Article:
“Do you want to grow up, Amy?” asks Miranda Otto’s character at one point in The Clearing. To someone unaware, that question might sound like a loving mother nurturing her daughter, but viewers of this new Hulu series know otherwise. In fact, they fear for young Amy’s safety. In the television adaptation of J.P. Pomare’s 2019 novel In the Clearing, matriarchal villain Adrienne Beaufort (Otto) condemns materialism and other societal iniquities, all the while having her goons abduct children off the streets. Beaufort—or, as she likes to be called, “Mummy”—believes in her heart that she is improving her young acolytes’ by “clearing” them of their sins. In truth, she is creating years worth of trauma that may never be fully healed.
The Clearing frequently alternates between the past and present in the first three episodes, so the audience will have to adjust to a nonlinear story format. In the past era, Beaufort’s cult was already in full swing when another child, Sara (Lily LaTorre), was taken in broad daylight and submitted to the first few stages of indoctrination. Teenage Amy (Julia Savage) was put in charge of Sara’s rearing, but at the same time, she started to question her own. Back in the present storyline, Teresa Palmer plays Freya, a single mother who is completely frazzled when she hears about a new kidnapping in the area. Now constantly looking over her shoulder, Freya fears the ghosts of her past are finally catching up to her.
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If The Clearing sounds familiar without even having seen the series, that is because the story is inspired by the real-life New Age cult called The Family. Among other wrongdoings, the group’s leader Anne Hamilton-Byrne illegally adopted fourteen children, including the biological kids of other Family members. These same children were alienated from society, brainwashed, and given psychiatric drugs. Once they reached adolescence, they underwent an LSD-fueled rite of passage called an “initiation.” Anne Hamilton-Byrne eventually died in 2019, and former and surviving Family members continue to share their experiences.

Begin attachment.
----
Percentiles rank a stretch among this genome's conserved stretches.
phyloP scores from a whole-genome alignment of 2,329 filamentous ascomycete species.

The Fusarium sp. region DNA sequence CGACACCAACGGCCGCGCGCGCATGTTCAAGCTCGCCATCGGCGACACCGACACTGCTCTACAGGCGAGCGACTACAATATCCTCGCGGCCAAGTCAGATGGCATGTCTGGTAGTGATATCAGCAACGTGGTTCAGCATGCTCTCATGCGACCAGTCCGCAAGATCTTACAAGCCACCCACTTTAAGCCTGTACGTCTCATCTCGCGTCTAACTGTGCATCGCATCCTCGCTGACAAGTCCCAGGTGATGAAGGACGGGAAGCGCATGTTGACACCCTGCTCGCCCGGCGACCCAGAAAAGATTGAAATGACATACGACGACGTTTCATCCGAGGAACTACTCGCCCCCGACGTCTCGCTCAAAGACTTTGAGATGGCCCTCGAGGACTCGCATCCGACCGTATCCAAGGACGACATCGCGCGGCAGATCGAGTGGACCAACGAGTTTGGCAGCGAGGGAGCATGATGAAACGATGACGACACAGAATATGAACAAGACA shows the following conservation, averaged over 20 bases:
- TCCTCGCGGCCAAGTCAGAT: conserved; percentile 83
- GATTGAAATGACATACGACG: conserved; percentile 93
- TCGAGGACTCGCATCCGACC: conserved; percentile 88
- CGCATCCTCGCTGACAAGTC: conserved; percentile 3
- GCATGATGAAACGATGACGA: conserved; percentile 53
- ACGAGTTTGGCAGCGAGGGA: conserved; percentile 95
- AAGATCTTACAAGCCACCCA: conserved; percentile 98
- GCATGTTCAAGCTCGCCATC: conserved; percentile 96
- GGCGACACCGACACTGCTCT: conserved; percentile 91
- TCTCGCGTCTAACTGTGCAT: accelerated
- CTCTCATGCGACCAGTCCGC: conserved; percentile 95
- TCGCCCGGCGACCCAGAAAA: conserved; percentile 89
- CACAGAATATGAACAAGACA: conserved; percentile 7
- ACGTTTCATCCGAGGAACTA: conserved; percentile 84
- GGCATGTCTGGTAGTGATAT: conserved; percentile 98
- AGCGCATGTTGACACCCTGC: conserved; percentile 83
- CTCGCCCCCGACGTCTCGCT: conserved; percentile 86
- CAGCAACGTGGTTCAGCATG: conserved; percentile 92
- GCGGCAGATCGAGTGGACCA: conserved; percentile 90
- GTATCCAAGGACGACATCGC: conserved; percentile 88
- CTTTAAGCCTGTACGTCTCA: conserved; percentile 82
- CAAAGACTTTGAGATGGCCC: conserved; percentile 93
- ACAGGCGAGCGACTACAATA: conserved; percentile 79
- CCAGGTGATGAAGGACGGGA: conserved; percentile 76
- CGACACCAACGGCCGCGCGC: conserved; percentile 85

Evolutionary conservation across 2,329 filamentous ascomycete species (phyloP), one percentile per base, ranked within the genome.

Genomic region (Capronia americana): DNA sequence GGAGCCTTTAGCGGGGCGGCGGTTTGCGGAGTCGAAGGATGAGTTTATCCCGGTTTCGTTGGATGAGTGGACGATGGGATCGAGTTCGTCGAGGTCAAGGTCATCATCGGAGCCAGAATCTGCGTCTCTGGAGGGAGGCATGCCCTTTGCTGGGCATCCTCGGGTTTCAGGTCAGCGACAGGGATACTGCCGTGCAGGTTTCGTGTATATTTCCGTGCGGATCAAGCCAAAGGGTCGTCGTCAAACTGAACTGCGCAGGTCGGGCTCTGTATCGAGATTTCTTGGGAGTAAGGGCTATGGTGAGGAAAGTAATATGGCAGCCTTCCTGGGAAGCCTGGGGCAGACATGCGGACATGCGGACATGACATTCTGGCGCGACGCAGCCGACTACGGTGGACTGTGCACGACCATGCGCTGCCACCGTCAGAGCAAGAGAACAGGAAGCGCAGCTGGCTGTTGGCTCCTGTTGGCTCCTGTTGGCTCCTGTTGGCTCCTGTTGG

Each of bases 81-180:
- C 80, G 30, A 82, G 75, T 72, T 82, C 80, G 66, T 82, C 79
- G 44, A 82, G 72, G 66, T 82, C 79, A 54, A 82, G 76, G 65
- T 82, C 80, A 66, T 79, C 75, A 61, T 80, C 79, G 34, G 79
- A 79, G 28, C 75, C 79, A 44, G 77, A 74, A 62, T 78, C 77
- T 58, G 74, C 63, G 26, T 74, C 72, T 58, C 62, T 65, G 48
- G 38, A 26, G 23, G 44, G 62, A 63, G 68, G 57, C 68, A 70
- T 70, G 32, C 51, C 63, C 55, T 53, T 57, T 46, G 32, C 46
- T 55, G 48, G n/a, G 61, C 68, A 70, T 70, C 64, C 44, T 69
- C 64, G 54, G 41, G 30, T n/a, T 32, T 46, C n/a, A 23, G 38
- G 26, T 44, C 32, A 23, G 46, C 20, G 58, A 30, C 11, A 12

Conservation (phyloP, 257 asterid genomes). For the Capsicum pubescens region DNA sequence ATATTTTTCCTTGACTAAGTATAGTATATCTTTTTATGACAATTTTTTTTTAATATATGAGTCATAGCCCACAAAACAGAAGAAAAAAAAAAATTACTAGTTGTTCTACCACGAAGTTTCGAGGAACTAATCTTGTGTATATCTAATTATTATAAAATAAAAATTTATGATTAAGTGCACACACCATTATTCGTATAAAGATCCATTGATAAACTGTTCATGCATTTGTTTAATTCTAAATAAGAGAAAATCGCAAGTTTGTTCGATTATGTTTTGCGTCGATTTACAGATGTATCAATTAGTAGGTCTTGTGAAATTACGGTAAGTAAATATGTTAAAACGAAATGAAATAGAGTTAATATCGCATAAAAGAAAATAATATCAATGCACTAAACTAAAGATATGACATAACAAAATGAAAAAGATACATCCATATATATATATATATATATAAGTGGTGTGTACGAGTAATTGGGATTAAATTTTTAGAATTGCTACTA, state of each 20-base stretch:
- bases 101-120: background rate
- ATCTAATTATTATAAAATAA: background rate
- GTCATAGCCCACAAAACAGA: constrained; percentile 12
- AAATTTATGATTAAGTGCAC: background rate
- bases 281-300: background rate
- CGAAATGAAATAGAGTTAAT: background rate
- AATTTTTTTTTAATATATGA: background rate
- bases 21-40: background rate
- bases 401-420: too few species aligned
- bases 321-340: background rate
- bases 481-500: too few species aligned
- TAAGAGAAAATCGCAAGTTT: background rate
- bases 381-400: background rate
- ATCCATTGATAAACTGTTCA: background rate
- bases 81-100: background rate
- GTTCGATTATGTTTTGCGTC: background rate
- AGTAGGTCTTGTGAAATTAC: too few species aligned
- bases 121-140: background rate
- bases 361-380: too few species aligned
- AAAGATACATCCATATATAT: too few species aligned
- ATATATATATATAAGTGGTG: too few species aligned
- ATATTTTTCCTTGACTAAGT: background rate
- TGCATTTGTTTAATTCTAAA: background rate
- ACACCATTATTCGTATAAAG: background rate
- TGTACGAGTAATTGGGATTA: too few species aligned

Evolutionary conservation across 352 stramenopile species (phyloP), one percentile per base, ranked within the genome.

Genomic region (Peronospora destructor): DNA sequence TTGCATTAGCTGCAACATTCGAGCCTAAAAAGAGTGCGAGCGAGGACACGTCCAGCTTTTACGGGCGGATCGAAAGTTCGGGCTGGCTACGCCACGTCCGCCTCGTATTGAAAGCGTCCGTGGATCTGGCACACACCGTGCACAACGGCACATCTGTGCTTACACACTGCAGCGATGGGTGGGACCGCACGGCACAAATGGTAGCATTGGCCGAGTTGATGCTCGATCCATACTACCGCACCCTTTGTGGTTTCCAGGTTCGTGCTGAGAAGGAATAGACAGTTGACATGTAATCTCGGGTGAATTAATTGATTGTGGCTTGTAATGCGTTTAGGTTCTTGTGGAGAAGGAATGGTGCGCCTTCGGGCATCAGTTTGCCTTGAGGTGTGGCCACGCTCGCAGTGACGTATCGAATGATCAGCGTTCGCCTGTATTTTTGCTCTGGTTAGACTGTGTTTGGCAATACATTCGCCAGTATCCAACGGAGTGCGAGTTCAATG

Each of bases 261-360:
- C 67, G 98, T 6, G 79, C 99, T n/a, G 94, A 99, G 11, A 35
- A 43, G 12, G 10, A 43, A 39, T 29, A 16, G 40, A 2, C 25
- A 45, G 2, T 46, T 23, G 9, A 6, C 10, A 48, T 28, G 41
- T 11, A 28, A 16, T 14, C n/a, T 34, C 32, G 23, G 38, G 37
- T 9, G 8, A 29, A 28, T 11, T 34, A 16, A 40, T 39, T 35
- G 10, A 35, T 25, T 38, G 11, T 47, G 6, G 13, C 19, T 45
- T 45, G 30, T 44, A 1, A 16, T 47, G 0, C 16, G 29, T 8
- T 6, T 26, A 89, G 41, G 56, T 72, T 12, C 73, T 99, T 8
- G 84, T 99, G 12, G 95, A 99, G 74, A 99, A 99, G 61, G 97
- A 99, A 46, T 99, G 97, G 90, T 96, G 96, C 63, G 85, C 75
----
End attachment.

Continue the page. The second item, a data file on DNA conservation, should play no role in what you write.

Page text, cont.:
The Clearing is already unsettling enough all on its own, but knowing the story is based on real events will make it even more chilling. The children’s forced makeovers—severely cut bangs to go with platinum-blonde dye jobs—may seem more ostentatious than eerie. However they are not only true to life, they are an unavoidable reminder of the cult’s stranglehold. So far this is not an especially graphic series, but that does not make it any easier to watch. The writing, dynamics, and performances all leave a considerable sting. Writers Elise McCredie, Matt Cameron, and Osamah Sami know how to draw a crowd and keep them coming back for more.
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Much of Beaufort’s instructions and punishments are carried out by her lackeys. Kate Mulvany’s character Tamsin is particularly loathsome as the cruel and hungry disciplinarian who rules in Mummy’s absence, whereas Henrik (Erroll Shand) comes the closest to being a loving adult in these unfortunate children’s lives. Yet as soon as Miranda Otto does come on screen, she once again shows how adept she is with intimidating roles. The supreme leader rarely does her own dirty work, but Otto always finds a way to manifest Beaufort’s menace, be it with an unnerving smile or nonchalantly meting out whipping orders. As the conflicted Amy, Julia Savage appears and acts older than her years; it is a powerful performance that should not be overlooked. Finally, Teresa Palmer acts with her entire body; Freya flinches with every sound and movement around her, and viewers will be sympathetic.
So often does this series feel immeasurably uncomfortable, penetrating, and sad. It offers no levity to make the heaviest moments more tolerable. In addition, the viewers are habitually left to ponder the weight that trauma and guilt have on someone’s ability to love. The Clearing is by no means an undemanding watch, but based on these first three compelling episodes alone, it is well worth the effort.
The Clearing is by no means an undemanding watch, but based on these first three compelling episodes alone, it is well worth the effort.